Ethnic Groups and Discrimination

Ethnic Groups and Discrimination

Asian Americans originally came to the United States as immigrants. Many of the asian citizens were seeking a better life for themselves and saw America as a land of opportunity. According to Richard T. Schaefer? Racial and Ethnic Groups? (2006),? more than over 200,000 Chinese immigrants came to the United States thinking they would find gold and job opportunities of the West; with warfare, drought, and overcrowding in China many people decided to take their chances in the United States. My parents are Hmong and came to America during the late 1970??™s trying to escape the oppression of communism in Southeast Asia, because of their alliance with the United States in the Vietnam War. Like many other Asian Americans my parents were seeking a new life, one with more opportunities.

Migrating to a new country, a new world and culture, many asian citizens faced hostility because their customs and beliefs were so different and non-European. Even before the Chinese had started immigrating into the United States there was already a huge stereotype of them and their customs; American traders, European diplomats, and Protestant missionaries often told others about the exotic and sinister aspects of China (Richard T. Schaefer,? 2006). Prejudice towards the Chinese did not just end there; the Chinese also faced segregation and racism. Organized labor feared that the Chinese would be used as strikebreakers but when Chinese workers finally unionized they were not recognized by major labor organizations (Richard T. Schaefer,? 2006). Major labor organizations instead opposed any effort to assist Chinese workers.

There are many forms of discrimination, some easier to identify than others. An institutional discrimination, one of the biggest discrimination towards the Chinese that even became a law was the Chinese Exclusion Act. In 1882 the Chinese Exclusion Act was enacted and immigration of Chinese was outlawed for a total of about 60 years, also denying Chinese the chance to become citizens. (Richard T. Schaefer,? 2006). Even though the Exclusion act eventually added to the list of peoples who are restricted to enter the United States, it was the Chinese who first felt this governmental discrimination.

Another form of discrimination that the Chinese were affected by was glass ceiling. We know that the Chinese was used as a main labor force to stop strikebreakers. When the Chinese had finally unionized they were not recognized by the major labor organizations and had been denied admittance into the American Federation of Labor (AFL). Because Chinese were not admitted into the AFL like everyone else, they were also excluded from benefits an AFL worker would have.

A form of discrimination that Chinese participate in though is affirmative action, mainly the Chinese of Affirmative Action (CAA). The CAA was founded in 1969 and initially they wanted the creation of job opportunities for Chinese Americans and equality for access to employment. Now they voice in behalf of the broader Asian and Pacific American community (CAASF,? 2008). They have good intentions here, but at the same time they are also imposing discrimination on others as well. Forcing a place of employment to diversify their employees may also mean that a more qualified person might not be hired, because there is a quota on which groups gets accepted or not.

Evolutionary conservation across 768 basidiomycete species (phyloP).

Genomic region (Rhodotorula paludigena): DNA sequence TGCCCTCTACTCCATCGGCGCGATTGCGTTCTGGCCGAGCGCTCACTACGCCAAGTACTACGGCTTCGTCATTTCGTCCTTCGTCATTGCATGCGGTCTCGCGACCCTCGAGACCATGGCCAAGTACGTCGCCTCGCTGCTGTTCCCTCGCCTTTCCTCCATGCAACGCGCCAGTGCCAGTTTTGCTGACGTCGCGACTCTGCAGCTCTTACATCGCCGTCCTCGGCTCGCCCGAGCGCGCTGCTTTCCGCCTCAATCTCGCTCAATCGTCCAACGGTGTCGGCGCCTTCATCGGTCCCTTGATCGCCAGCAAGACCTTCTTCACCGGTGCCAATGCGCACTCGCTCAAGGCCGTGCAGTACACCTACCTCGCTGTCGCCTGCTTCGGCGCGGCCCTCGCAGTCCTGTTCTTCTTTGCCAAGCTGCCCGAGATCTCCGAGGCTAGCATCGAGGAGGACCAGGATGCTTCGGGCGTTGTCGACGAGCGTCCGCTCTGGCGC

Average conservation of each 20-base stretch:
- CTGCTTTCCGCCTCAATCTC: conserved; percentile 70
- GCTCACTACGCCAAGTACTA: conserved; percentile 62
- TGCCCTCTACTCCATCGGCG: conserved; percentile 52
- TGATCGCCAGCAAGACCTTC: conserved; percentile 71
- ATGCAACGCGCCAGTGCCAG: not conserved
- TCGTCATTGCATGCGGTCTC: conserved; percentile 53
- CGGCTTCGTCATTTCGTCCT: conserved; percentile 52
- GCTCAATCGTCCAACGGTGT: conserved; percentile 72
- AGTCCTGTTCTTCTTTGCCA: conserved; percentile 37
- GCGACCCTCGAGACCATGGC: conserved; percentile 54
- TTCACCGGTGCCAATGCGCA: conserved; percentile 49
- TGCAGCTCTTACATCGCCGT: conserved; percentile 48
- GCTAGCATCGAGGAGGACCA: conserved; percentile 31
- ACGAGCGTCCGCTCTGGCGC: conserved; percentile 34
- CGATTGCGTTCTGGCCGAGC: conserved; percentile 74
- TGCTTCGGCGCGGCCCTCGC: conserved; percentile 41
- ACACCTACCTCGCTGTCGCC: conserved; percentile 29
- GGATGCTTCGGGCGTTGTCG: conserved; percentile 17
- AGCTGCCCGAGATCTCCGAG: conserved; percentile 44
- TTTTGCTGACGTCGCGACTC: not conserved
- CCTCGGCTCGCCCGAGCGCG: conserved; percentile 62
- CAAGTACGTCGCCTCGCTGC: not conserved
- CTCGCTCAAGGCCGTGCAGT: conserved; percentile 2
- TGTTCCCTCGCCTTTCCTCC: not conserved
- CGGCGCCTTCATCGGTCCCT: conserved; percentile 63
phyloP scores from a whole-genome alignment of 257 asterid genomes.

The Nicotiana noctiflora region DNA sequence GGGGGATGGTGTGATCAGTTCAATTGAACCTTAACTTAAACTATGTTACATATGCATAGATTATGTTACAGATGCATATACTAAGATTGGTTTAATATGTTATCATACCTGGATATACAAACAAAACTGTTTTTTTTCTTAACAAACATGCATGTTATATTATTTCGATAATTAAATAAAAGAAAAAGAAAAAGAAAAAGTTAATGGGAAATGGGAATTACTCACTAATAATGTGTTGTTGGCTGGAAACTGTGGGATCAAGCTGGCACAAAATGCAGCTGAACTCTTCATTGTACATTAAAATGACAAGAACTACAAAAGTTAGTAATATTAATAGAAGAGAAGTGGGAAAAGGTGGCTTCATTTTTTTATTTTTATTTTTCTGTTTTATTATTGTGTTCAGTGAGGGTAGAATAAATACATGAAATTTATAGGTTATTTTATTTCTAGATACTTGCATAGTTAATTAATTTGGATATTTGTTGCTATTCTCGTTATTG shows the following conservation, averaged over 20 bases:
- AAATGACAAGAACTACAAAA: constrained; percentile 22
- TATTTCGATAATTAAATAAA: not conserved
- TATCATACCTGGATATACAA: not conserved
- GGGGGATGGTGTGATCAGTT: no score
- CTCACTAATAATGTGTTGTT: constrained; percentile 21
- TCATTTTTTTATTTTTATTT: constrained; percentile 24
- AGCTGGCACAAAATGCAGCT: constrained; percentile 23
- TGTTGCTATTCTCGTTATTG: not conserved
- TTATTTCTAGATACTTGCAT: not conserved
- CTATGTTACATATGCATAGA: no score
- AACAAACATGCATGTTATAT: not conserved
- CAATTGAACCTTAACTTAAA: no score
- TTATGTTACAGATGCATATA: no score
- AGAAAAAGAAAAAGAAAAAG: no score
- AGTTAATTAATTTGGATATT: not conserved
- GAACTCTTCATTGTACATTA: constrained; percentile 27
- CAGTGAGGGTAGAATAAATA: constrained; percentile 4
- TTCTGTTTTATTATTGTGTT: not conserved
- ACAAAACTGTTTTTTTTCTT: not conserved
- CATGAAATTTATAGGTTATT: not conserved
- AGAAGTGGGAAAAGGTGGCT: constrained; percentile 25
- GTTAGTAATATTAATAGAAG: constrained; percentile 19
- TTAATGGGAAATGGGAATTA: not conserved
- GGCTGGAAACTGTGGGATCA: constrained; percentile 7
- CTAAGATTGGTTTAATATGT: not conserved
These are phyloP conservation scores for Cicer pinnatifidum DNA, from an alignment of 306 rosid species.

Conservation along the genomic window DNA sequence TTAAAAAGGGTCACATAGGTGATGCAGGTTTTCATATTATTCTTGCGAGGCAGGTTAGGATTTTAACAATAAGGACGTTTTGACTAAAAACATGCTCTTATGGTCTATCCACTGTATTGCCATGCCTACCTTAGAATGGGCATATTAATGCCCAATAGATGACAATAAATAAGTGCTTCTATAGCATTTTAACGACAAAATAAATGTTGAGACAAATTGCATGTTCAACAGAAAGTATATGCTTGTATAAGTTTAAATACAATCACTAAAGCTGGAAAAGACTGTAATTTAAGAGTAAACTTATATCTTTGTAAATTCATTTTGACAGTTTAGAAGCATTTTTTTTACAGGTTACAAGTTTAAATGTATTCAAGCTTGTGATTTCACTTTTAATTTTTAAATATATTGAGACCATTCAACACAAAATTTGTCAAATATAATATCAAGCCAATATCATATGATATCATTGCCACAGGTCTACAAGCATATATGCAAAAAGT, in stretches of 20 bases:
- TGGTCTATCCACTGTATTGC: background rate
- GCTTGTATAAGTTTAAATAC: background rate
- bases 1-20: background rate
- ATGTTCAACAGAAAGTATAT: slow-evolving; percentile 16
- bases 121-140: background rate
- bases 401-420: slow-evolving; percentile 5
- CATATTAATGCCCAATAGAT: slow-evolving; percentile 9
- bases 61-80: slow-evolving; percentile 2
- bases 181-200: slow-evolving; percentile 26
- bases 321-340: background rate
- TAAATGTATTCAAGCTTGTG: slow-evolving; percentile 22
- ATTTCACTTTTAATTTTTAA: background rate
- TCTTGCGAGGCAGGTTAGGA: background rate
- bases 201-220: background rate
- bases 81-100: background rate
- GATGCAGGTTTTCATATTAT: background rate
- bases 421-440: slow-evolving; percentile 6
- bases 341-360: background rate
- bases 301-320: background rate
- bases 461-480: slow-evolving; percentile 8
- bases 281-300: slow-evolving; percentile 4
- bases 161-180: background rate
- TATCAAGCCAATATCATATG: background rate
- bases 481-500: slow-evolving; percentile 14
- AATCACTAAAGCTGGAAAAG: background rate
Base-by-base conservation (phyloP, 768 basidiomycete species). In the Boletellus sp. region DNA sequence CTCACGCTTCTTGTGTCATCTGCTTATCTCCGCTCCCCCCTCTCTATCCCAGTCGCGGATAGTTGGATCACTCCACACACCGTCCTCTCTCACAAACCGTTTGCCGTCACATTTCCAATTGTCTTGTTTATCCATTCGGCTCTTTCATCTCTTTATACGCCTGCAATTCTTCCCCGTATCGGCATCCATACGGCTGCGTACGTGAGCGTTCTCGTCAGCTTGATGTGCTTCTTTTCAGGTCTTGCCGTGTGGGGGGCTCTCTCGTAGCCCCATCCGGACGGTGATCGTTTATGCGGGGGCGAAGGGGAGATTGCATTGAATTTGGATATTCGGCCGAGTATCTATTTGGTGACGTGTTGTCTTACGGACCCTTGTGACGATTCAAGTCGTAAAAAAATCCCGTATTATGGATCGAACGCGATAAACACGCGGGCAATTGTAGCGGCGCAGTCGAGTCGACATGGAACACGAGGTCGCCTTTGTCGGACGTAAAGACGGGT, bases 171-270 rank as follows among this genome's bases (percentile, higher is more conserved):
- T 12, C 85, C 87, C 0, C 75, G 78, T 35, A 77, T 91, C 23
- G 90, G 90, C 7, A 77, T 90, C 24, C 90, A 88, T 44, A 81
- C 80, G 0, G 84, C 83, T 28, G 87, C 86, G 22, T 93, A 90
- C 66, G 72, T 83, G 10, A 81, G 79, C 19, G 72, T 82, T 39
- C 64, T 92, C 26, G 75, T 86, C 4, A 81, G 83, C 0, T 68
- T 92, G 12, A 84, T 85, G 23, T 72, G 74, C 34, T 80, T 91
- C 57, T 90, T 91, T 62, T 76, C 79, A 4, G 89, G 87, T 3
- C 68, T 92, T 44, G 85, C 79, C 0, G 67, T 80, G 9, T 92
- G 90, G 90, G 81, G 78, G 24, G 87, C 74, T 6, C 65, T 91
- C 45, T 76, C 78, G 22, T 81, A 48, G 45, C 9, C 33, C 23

I think that I can culturally identify with both the ethnic group and with the United States mainstream culture. Hmong people are actually similar to the Chinese in many ways so I can identify with some of the discrimination they felt. However, being born in the United States and having always been constantly around its culture, the American culture and life style is what I have always known. I had thought of myself as American and nothing more, it was not until I got older did I start to realize the differences in ethnic groups and its cultures. Also being the first generation to be born in America it is very easy for me to see the differences in culture with my own family and the mainstream culture. I find it funny because when I see my nephews and his friends playing around, they all seem like they have no differences and even share the same culture even though they are all not the same race or ethnic group. Only until a person grows older and realizes the physical and cultural differences do they start labeling one another.


CAASF.? (2008).? Four Decades of Civil Rights Leadership.? Retrieved? June? 7,? 2008, from?

Richard T. Schaefer.? (2006).? Racial and Ethnic Groups.? Retrieved? June? 7,? 2008,? from University of Phoenix, Week Three,? resource.? ETH125? Web site.